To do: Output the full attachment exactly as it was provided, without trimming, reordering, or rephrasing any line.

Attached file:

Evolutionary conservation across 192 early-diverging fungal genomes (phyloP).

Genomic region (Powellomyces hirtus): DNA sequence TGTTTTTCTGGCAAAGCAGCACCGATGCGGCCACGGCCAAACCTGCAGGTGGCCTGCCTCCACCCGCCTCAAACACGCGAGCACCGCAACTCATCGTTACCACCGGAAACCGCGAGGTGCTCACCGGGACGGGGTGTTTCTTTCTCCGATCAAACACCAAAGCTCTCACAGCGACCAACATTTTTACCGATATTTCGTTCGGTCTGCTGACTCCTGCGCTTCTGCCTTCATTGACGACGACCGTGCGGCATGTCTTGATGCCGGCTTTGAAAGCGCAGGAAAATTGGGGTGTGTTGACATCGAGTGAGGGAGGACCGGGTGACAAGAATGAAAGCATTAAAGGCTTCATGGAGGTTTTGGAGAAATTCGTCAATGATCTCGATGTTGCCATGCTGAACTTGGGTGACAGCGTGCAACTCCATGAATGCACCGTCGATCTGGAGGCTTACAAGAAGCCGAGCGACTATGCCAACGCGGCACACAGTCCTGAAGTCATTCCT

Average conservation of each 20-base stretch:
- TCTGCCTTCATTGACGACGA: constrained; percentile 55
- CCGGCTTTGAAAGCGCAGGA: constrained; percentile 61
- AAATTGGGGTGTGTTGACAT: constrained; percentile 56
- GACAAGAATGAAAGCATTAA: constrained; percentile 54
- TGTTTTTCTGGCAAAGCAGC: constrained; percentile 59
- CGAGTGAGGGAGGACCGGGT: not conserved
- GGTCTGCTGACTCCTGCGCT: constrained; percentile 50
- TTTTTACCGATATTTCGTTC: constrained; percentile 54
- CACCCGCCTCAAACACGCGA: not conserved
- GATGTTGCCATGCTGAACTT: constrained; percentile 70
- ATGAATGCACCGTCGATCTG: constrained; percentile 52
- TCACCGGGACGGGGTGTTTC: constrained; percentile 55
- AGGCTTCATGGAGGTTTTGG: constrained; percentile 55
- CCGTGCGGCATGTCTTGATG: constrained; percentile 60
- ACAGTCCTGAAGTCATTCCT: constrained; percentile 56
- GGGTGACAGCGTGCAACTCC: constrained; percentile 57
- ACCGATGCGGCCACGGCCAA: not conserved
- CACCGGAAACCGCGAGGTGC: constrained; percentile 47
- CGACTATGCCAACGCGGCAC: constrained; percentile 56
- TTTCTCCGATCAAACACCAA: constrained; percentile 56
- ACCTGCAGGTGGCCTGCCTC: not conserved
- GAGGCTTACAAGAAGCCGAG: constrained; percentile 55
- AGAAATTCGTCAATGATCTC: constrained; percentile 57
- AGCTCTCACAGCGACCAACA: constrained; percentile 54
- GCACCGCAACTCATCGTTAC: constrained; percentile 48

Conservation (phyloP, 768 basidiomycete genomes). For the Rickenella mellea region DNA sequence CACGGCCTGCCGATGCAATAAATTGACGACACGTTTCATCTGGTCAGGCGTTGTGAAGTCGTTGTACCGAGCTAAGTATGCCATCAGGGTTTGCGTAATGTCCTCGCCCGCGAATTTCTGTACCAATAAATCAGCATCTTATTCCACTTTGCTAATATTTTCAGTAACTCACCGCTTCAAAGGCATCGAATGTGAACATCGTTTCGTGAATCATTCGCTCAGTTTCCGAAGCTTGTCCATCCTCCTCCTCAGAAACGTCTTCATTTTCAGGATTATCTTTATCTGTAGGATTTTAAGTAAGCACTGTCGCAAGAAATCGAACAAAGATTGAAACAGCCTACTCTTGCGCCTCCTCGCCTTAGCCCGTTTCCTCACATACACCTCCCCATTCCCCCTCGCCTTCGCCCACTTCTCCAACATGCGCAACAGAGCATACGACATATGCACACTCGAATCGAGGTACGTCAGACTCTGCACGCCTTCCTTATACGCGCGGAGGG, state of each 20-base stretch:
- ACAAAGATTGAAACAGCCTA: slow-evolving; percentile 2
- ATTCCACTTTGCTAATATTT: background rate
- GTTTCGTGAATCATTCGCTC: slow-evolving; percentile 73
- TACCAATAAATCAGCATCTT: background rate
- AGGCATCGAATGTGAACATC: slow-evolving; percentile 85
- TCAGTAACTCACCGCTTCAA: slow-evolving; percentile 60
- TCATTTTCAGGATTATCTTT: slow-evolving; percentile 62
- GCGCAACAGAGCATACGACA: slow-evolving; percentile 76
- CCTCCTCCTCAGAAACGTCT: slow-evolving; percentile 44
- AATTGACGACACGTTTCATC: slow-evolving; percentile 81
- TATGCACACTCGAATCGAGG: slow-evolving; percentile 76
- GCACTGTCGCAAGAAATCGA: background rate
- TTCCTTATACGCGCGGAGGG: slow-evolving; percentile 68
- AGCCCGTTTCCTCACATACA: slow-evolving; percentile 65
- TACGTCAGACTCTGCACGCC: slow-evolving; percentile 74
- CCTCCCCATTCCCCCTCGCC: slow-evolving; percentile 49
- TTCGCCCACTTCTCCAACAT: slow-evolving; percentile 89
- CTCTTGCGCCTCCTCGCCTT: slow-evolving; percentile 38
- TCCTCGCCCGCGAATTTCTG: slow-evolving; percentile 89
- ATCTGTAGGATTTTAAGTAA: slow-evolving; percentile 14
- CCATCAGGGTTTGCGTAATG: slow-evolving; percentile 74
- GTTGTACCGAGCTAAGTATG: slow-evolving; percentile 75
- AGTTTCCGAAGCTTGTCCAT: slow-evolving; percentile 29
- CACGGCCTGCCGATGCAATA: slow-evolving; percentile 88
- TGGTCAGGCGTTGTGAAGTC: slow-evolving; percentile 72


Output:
Evolutionary conservation across 192 early-diverging fungal genomes (phyloP).

Genomic region (Powellomyces hirtus): DNA sequence TGTTTTTCTGGCAAAGCAGCACCGATGCGGCCACGGCCAAACCTGCAGGTGGCCTGCCTCCACCCGCCTCAAACACGCGAGCACCGCAACTCATCGTTACCACCGGAAACCGCGAGGTGCTCACCGGGACGGGGTGTTTCTTTCTCCGATCAAACACCAAAGCTCTCACAGCGACCAACATTTTTACCGATATTTCGTTCGGTCTGCTGACTCCTGCGCTTCTGCCTTCATTGACGACGACCGTGCGGCATGTCTTGATGCCGGCTTTGAAAGCGCAGGAAAATTGGGGTGTGTTGACATCGAGTGAGGGAGGACCGGGTGACAAGAATGAAAGCATTAAAGGCTTCATGGAGGTTTTGGAGAAATTCGTCAATGATCTCGATGTTGCCATGCTGAACTTGGGTGACAGCGTGCAACTCCATGAATGCACCGTCGATCTGGAGGCTTACAAGAAGCCGAGCGACTATGCCAACGCGGCACACAGTCCTGAAGTCATTCCT

Average conservation of each 20-base stretch:
- TCTGCCTTCATTGACGACGA: constrained; percentile 55
- CCGGCTTTGAAAGCGCAGGA: constrained; percentile 61
- AAATTGGGGTGTGTTGACAT: constrained; percentile 56
- GACAAGAATGAAAGCATTAA: constrained; percentile 54
- TGTTTTTCTGGCAAAGCAGC: constrained; percentile 59
- CGAGTGAGGGAGGACCGGGT: not conserved
- GGTCTGCTGACTCCTGCGCT: constrained; percentile 50
- TTTTTACCGATATTTCGTTC: constrained; percentile 54
- CACCCGCCTCAAACACGCGA: not conserved
- GATGTTGCCATGCTGAACTT: constrained; percentile 70
- ATGAATGCACCGTCGATCTG: constrained; percentile 52
- TCACCGGGACGGGGTGTTTC: constrained; percentile 55
- AGGCTTCATGGAGGTTTTGG: constrained; percentile 55
- CCGTGCGGCATGTCTTGATG: constrained; percentile 60
- ACAGTCCTGAAGTCATTCCT: constrained; percentile 56
- GGGTGACAGCGTGCAACTCC: constrained; percentile 57
- ACCGATGCGGCCACGGCCAA: not conserved
- CACCGGAAACCGCGAGGTGC: constrained; percentile 47
- CGACTATGCCAACGCGGCAC: constrained; percentile 56
- TTTCTCCGATCAAACACCAA: constrained; percentile 56
- ACCTGCAGGTGGCCTGCCTC: not conserved
- GAGGCTTACAAGAAGCCGAG: constrained; percentile 55
- AGAAATTCGTCAATGATCTC: constrained; percentile 57
- AGCTCTCACAGCGACCAACA: constrained; percentile 54
- GCACCGCAACTCATCGTTAC: constrained; percentile 48

Conservation (phyloP, 768 basidiomycete genomes). For the Rickenella mellea region DNA sequence CACGGCCTGCCGATGCAATAAATTGACGACACGTTTCATCTGGTCAGGCGTTGTGAAGTCGTTGTACCGAGCTAAGTATGCCATCAGGGTTTGCGTAATGTCCTCGCCCGCGAATTTCTGTACCAATAAATCAGCATCTTATTCCACTTTGCTAATATTTTCAGTAACTCACCGCTTCAAAGGCATCGAATGTGAACATCGTTTCGTGAATCATTCGCTCAGTTTCCGAAGCTTGTCCATCCTCCTCCTCAGAAACGTCTTCATTTTCAGGATTATCTTTATCTGTAGGATTTTAAGTAAGCACTGTCGCAAGAAATCGAACAAAGATTGAAACAGCCTACTCTTGCGCCTCCTCGCCTTAGCCCGTTTCCTCACATACACCTCCCCATTCCCCCTCGCCTTCGCCCACTTCTCCAACATGCGCAACAGAGCATACGACATATGCACACTCGAATCGAGGTACGTCAGACTCTGCACGCCTTCCTTATACGCGCGGAGGG, state of each 20-base stretch:
- ACAAAGATTGAAACAGCCTA: slow-evolving; percentile 2
- ATTCCACTTTGCTAATATTT: background rate
- GTTTCGTGAATCATTCGCTC: slow-evolving; percentile 73
- TACCAATAAATCAGCATCTT: background rate
- AGGCATCGAATGTGAACATC: slow-evolving; percentile 85
- TCAGTAACTCACCGCTTCAA: slow-evolving; percentile 60
- TCATTTTCAGGATTATCTTT: slow-evolving; percentile 62
- GCGCAACAGAGCATACGACA: slow-evolving; percentile 76
- CCTCCTCCTCAGAAACGTCT: slow-evolving; percentile 44
- AATTGACGACACGTTTCATC: slow-evolving; percentile 81
- TATGCACACTCGAATCGAGG: slow-evolving; percentile 76
- GCACTGTCGCAAGAAATCGA: background rate
- TTCCTTATACGCGCGGAGGG: slow-evolving; percentile 68
- AGCCCGTTTCCTCACATACA: slow-evolving; percentile 65
- TACGTCAGACTCTGCACGCC: slow-evolving; percentile 74
- CCTCCCCATTCCCCCTCGCC: slow-evolving; percentile 49
- TTCGCCCACTTCTCCAACAT: slow-evolving; percentile 89
- CTCTTGCGCCTCCTCGCCTT: slow-evolving; percentile 38
- TCCTCGCCCGCGAATTTCTG: slow-evolving; percentile 89
- ATCTGTAGGATTTTAAGTAA: slow-evolving; percentile 14
- CCATCAGGGTTTGCGTAATG: slow-evolving; percentile 74
- GTTGTACCGAGCTAAGTATG: slow-evolving; percentile 75
- AGTTTCCGAAGCTTGTCCAT: slow-evolving; percentile 29
- CACGGCCTGCCGATGCAATA: slow-evolving; percentile 88
- TGGTCAGGCGTTGTGAAGTC: slow-evolving; percentile 72